By 1814, the state was wholly or partially funding 13 elementary schools in the vast arc from Moreton Bay in the north to Hobart in the south. The spreading edge of settlement (and the dangers of a masculine, frontier society) soon created boarding and girls schools. While student numbers were small, individual instruction and private study was the preferred method. The increase in the number of children (by 1810, there were more than 3000 children, 26 percent of the population, in the colony) meant the adoption of different methods. Crook's Academy, for instance, adopted British charity school methods such as the Lancastrian monitorial system. Larger numbers of students also meant more variety and pressure to provide non-denominational forms of religious instruction. As the formal structures of denominations became more firmly established, however, there was contention over the shape of education, particularly education paid for by public funds. Free settlers who were nonconformist and democratic by spirit came into conflict with the assumptions of the imperial state, wealthy colonialists, and merchants.

The state's aim for education was to inculcate obedience to Christian church principles. For the churches, the definition of Christian implied was questionable, and the order of priority was to be reversed. For the state, religion was an instrument for social and moral order; for the churches, religion was a prime objective from which social and moral order were desirable, but not essential side-effects. The Church Acts of 1836 made Anglicanism, Catholicism, Methodism, and Presbyterianism the main forms of Christian worship.

With the crossing of the Blue Mountains in 1813, and the extension of settlement north to Moreton Bay (later Brisbane) and south to Hobart, the far-flung edges of pastoral empires and the accumulation of wealth also raised the need for residential grammar schools to which children could be sent away from their isolated station. These first began as private schools in the classics, largely run by clergymen for additional income, preparing genteel ladies and men who would be capable either of running the family business or returning to Britain to take a profession. The Australian College was founded in 1831, and King's School was founded in 1832. The former folded, but King's lasted, and the Scots school was founded in 1838, beginning a long-running tradition of Presbyterian grammar schools perhaps best typified by Scotch College. St Mary's Seminary, a mixed Catholic seminary and secondary school, was founded by Bishop Polding in 1837. In Tasmania, Queen's School (Anglican, 1842), Launceston CGS (Anglican, 1846), and the Hutchins School (Anglican, 1846) led the way in a system which, under the energetic Bishop Francis Nixon and by the direct intervention of W. E. Gladstone, came to be dominated by Anglican schooling. In Queensland, grammar schools were publicly supported under the Grammar School Act of 1860 in order to fill the rural educational vacuum.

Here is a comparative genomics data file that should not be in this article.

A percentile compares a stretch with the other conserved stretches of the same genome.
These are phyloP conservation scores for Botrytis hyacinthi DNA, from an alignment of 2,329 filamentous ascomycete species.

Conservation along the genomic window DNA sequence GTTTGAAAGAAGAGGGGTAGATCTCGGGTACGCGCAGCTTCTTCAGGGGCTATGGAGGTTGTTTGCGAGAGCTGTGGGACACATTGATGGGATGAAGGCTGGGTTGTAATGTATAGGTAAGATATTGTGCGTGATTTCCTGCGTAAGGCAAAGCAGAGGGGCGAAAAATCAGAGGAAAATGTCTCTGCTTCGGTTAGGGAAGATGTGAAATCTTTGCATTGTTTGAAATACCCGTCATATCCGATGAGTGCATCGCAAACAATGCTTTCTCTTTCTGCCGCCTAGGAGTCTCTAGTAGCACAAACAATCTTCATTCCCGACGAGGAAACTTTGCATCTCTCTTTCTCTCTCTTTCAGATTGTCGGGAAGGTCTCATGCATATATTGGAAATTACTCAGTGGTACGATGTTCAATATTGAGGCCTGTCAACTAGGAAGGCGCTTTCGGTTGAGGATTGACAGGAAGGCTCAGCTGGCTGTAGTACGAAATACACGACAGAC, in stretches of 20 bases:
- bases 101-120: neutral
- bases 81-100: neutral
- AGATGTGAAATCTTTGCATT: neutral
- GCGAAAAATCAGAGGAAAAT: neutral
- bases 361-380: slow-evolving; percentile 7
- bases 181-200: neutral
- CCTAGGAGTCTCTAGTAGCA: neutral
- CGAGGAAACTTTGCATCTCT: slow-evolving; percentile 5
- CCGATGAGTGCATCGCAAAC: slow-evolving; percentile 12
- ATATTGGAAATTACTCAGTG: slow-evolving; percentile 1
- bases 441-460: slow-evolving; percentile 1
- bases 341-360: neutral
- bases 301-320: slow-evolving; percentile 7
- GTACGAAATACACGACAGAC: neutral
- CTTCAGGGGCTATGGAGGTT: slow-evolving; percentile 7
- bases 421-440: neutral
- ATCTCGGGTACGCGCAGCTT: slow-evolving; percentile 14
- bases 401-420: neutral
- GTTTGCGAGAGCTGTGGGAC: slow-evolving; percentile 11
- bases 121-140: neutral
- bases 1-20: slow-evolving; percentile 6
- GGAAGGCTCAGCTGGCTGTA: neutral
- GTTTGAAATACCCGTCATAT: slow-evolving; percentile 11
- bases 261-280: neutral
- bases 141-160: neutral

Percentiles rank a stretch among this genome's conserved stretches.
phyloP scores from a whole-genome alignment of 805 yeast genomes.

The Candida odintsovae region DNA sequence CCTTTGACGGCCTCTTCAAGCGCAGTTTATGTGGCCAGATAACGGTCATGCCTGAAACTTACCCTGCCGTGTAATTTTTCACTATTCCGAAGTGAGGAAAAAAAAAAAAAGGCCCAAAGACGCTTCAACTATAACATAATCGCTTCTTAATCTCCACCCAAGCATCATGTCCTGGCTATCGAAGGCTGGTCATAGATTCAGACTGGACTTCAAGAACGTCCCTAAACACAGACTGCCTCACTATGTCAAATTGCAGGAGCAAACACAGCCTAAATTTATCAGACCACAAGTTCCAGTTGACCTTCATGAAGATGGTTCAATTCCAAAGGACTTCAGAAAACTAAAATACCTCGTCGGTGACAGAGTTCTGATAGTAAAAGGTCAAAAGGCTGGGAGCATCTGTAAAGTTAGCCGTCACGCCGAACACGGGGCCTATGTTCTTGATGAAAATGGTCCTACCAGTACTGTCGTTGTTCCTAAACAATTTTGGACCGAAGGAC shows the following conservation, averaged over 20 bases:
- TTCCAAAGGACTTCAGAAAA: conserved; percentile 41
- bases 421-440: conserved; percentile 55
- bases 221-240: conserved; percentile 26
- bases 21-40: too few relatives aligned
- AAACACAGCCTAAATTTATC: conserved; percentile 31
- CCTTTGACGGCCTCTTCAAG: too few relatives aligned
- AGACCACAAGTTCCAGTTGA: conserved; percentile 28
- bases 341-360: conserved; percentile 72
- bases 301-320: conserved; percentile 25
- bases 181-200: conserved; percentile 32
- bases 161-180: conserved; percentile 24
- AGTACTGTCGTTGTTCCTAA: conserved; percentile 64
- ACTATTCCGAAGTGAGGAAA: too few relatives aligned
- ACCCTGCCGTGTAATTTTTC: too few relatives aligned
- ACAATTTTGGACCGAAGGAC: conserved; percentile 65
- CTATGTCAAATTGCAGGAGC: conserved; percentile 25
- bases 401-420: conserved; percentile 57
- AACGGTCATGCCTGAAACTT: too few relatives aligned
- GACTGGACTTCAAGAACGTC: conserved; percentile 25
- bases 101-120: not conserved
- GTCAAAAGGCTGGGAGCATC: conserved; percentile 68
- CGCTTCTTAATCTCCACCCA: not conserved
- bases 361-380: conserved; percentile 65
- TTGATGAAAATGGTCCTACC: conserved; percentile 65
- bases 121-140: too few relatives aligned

In the 1830s, the central administration was just beginning to struggle with these issues. Its first step sought to break the stranglehold the Churches had on education. As the price of government support for the largely stretched denominational schools each committed to a British geographical parish model, the government proposed the funding of a parallel public system modeled on the Irish National system. Delayed by fierce church-based opposition in the 1830s, and the deep colonial depression of the 1840s, a Board of National Education was set up in 1848 to parallel the Denominational Schools' Board, which administered state aid to the big four denominations. In Tasmania, under Eardley-Wilmot and then William Denison, the dominance of Anglicans in a more homogenous population matched with government cost-cutting meant that denominational schools continued to overshadow the public schools. By 1849, there were only 10 public schools (compared to 25 in New South Wales), but 72 Anglican schools and 4 Catholic day schools.